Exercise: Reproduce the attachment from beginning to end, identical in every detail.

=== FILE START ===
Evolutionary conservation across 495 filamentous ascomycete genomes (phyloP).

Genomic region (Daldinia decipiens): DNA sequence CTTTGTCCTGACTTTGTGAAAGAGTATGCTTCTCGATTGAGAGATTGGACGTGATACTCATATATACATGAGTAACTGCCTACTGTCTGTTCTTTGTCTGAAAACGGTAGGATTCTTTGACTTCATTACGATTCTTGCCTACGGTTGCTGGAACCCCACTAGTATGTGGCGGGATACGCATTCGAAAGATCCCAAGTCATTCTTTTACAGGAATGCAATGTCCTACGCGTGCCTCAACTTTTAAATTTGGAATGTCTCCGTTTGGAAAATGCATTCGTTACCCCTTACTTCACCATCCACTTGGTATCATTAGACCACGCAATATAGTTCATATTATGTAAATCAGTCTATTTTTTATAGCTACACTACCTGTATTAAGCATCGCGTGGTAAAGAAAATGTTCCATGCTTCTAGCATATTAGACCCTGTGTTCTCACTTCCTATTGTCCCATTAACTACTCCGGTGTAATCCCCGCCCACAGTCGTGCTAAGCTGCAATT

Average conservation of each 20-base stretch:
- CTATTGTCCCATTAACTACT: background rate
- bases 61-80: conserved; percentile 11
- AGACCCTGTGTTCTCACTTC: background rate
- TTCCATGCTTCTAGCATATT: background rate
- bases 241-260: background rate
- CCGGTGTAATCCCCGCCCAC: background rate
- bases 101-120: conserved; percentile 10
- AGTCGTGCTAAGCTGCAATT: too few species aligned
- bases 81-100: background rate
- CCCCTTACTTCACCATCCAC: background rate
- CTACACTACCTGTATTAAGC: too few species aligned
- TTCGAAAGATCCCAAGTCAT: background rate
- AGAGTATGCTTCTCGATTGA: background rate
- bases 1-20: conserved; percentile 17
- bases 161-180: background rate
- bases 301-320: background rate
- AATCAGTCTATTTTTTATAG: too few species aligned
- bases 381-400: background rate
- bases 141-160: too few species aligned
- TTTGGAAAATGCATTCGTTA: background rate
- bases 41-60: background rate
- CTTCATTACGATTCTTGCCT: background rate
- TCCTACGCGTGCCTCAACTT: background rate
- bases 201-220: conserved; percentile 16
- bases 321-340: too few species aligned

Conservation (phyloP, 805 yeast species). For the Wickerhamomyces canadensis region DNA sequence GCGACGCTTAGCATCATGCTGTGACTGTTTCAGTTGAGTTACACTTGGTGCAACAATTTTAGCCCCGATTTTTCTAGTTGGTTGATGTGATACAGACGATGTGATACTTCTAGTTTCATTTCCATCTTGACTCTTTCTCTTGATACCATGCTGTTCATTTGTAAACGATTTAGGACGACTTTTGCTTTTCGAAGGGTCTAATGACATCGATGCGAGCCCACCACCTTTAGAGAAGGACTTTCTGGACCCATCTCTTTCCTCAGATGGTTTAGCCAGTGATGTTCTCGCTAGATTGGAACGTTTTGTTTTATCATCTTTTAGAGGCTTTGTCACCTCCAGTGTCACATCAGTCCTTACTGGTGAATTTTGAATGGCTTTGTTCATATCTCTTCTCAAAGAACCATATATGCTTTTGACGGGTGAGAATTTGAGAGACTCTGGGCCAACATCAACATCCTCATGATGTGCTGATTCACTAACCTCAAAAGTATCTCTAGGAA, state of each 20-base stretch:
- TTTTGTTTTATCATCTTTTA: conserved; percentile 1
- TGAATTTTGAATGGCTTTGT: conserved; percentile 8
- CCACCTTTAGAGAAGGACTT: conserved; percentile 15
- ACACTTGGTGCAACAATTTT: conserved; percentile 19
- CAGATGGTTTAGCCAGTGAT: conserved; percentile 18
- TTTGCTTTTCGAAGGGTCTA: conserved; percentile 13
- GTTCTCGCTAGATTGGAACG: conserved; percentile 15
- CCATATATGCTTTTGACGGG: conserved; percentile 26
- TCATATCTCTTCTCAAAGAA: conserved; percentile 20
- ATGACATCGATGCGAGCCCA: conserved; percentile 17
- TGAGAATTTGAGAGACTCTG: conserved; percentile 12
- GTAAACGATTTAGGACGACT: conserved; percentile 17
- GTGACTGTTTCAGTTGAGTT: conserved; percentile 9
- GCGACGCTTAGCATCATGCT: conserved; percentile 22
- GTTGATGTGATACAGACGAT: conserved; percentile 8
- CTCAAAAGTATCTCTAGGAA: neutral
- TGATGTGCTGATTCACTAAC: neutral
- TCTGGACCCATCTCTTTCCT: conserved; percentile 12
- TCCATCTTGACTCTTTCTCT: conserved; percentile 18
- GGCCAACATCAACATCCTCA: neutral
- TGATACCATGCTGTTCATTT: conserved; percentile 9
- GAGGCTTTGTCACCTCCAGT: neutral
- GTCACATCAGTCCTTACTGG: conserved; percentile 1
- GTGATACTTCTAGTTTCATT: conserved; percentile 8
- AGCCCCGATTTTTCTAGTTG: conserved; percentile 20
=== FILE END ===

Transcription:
Evolutionary conservation across 495 filamentous ascomycete genomes (phyloP).

Genomic region (Daldinia decipiens): DNA sequence CTTTGTCCTGACTTTGTGAAAGAGTATGCTTCTCGATTGAGAGATTGGACGTGATACTCATATATACATGAGTAACTGCCTACTGTCTGTTCTTTGTCTGAAAACGGTAGGATTCTTTGACTTCATTACGATTCTTGCCTACGGTTGCTGGAACCCCACTAGTATGTGGCGGGATACGCATTCGAAAGATCCCAAGTCATTCTTTTACAGGAATGCAATGTCCTACGCGTGCCTCAACTTTTAAATTTGGAATGTCTCCGTTTGGAAAATGCATTCGTTACCCCTTACTTCACCATCCACTTGGTATCATTAGACCACGCAATATAGTTCATATTATGTAAATCAGTCTATTTTTTATAGCTACACTACCTGTATTAAGCATCGCGTGGTAAAGAAAATGTTCCATGCTTCTAGCATATTAGACCCTGTGTTCTCACTTCCTATTGTCCCATTAACTACTCCGGTGTAATCCCCGCCCACAGTCGTGCTAAGCTGCAATT

Average conservation of each 20-base stretch:
- CTATTGTCCCATTAACTACT: background rate
- bases 61-80: conserved; percentile 11
- AGACCCTGTGTTCTCACTTC: background rate
- TTCCATGCTTCTAGCATATT: background rate
- bases 241-260: background rate
- CCGGTGTAATCCCCGCCCAC: background rate
- bases 101-120: conserved; percentile 10
- AGTCGTGCTAAGCTGCAATT: too few species aligned
- bases 81-100: background rate
- CCCCTTACTTCACCATCCAC: background rate
- CTACACTACCTGTATTAAGC: too few species aligned
- TTCGAAAGATCCCAAGTCAT: background rate
- AGAGTATGCTTCTCGATTGA: background rate
- bases 1-20: conserved; percentile 17
- bases 161-180: background rate
- bases 301-320: background rate
- AATCAGTCTATTTTTTATAG: too few species aligned
- bases 381-400: background rate
- bases 141-160: too few species aligned
- TTTGGAAAATGCATTCGTTA: background rate
- bases 41-60: background rate
- CTTCATTACGATTCTTGCCT: background rate
- TCCTACGCGTGCCTCAACTT: background rate
- bases 201-220: conserved; percentile 16
- bases 321-340: too few species aligned

Conservation (phyloP, 805 yeast species). For the Wickerhamomyces canadensis region DNA sequence GCGACGCTTAGCATCATGCTGTGACTGTTTCAGTTGAGTTACACTTGGTGCAACAATTTTAGCCCCGATTTTTCTAGTTGGTTGATGTGATACAGACGATGTGATACTTCTAGTTTCATTTCCATCTTGACTCTTTCTCTTGATACCATGCTGTTCATTTGTAAACGATTTAGGACGACTTTTGCTTTTCGAAGGGTCTAATGACATCGATGCGAGCCCACCACCTTTAGAGAAGGACTTTCTGGACCCATCTCTTTCCTCAGATGGTTTAGCCAGTGATGTTCTCGCTAGATTGGAACGTTTTGTTTTATCATCTTTTAGAGGCTTTGTCACCTCCAGTGTCACATCAGTCCTTACTGGTGAATTTTGAATGGCTTTGTTCATATCTCTTCTCAAAGAACCATATATGCTTTTGACGGGTGAGAATTTGAGAGACTCTGGGCCAACATCAACATCCTCATGATGTGCTGATTCACTAACCTCAAAAGTATCTCTAGGAA, state of each 20-base stretch:
- TTTTGTTTTATCATCTTTTA: conserved; percentile 1
- TGAATTTTGAATGGCTTTGT: conserved; percentile 8
- CCACCTTTAGAGAAGGACTT: conserved; percentile 15
- ACACTTGGTGCAACAATTTT: conserved; percentile 19
- CAGATGGTTTAGCCAGTGAT: conserved; percentile 18
- TTTGCTTTTCGAAGGGTCTA: conserved; percentile 13
- GTTCTCGCTAGATTGGAACG: conserved; percentile 15
- CCATATATGCTTTTGACGGG: conserved; percentile 26
- TCATATCTCTTCTCAAAGAA: conserved; percentile 20
- ATGACATCGATGCGAGCCCA: conserved; percentile 17
- TGAGAATTTGAGAGACTCTG: conserved; percentile 12
- GTAAACGATTTAGGACGACT: conserved; percentile 17
- GTGACTGTTTCAGTTGAGTT: conserved; percentile 9
- GCGACGCTTAGCATCATGCT: conserved; percentile 22
- GTTGATGTGATACAGACGAT: conserved; percentile 8
- CTCAAAAGTATCTCTAGGAA: neutral
- TGATGTGCTGATTCACTAAC: neutral
- TCTGGACCCATCTCTTTCCT: conserved; percentile 12
- TCCATCTTGACTCTTTCTCT: conserved; percentile 18
- GGCCAACATCAACATCCTCA: neutral
- TGATACCATGCTGTTCATTT: conserved; percentile 9
- GAGGCTTTGTCACCTCCAGT: neutral
- GTCACATCAGTCCTTACTGG: conserved; percentile 1
- GTGATACTTCTAGTTTCATT: conserved; percentile 8
- AGCCCCGATTTTTCTAGTTG: conserved; percentile 20